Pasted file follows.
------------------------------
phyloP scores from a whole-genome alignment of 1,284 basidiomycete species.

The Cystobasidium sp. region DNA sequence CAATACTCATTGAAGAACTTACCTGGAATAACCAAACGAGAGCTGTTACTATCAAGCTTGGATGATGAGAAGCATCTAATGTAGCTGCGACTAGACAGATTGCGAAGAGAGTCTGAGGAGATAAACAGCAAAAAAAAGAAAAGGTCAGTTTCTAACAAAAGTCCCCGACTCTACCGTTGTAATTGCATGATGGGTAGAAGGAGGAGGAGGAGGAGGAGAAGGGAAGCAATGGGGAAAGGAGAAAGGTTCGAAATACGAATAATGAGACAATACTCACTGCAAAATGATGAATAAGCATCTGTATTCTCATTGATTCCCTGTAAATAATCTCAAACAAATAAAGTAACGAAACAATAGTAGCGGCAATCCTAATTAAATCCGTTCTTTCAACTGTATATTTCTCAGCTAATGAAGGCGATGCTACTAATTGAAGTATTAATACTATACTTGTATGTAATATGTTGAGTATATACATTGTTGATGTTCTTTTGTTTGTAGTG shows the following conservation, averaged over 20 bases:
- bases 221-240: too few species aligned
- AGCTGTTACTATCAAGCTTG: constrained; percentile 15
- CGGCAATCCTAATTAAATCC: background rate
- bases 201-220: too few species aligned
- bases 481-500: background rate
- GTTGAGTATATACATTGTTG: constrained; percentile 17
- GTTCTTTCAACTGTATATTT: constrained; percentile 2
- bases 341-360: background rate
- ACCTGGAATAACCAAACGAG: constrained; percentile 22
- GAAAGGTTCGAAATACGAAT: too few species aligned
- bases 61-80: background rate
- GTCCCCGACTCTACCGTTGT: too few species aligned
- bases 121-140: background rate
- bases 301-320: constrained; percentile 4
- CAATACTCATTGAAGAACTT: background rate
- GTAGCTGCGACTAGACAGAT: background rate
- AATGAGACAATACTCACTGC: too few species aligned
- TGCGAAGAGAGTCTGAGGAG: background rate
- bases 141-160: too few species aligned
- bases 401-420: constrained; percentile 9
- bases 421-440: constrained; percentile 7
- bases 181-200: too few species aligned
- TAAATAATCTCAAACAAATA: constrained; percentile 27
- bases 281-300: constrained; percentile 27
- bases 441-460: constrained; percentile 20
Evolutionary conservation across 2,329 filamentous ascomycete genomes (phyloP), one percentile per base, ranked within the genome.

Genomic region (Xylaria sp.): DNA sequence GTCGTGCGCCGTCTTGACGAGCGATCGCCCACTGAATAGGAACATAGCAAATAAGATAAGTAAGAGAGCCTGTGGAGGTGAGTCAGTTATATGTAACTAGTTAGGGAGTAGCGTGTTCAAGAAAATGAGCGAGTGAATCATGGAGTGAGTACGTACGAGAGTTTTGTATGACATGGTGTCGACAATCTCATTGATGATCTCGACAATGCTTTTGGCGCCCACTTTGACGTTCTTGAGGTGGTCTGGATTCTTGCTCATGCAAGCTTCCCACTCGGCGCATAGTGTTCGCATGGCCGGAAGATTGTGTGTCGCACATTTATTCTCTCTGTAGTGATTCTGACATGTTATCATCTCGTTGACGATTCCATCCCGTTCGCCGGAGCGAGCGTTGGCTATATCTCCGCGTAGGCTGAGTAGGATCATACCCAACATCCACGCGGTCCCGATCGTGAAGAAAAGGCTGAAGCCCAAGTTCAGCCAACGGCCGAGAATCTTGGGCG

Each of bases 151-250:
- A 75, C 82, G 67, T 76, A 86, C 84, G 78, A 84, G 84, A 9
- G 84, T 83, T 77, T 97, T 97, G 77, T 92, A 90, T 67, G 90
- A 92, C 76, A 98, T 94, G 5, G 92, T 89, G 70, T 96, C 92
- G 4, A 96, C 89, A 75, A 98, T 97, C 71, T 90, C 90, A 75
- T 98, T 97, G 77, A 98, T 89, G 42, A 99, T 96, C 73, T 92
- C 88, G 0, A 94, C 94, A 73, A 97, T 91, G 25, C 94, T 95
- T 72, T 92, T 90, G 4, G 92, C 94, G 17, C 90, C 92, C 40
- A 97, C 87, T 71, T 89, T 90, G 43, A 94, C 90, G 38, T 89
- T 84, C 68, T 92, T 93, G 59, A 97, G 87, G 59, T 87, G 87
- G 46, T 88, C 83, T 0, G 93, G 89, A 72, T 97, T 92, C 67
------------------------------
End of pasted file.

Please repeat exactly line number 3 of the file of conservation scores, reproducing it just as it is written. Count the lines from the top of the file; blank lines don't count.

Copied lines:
- bases 221-240: too few species aligned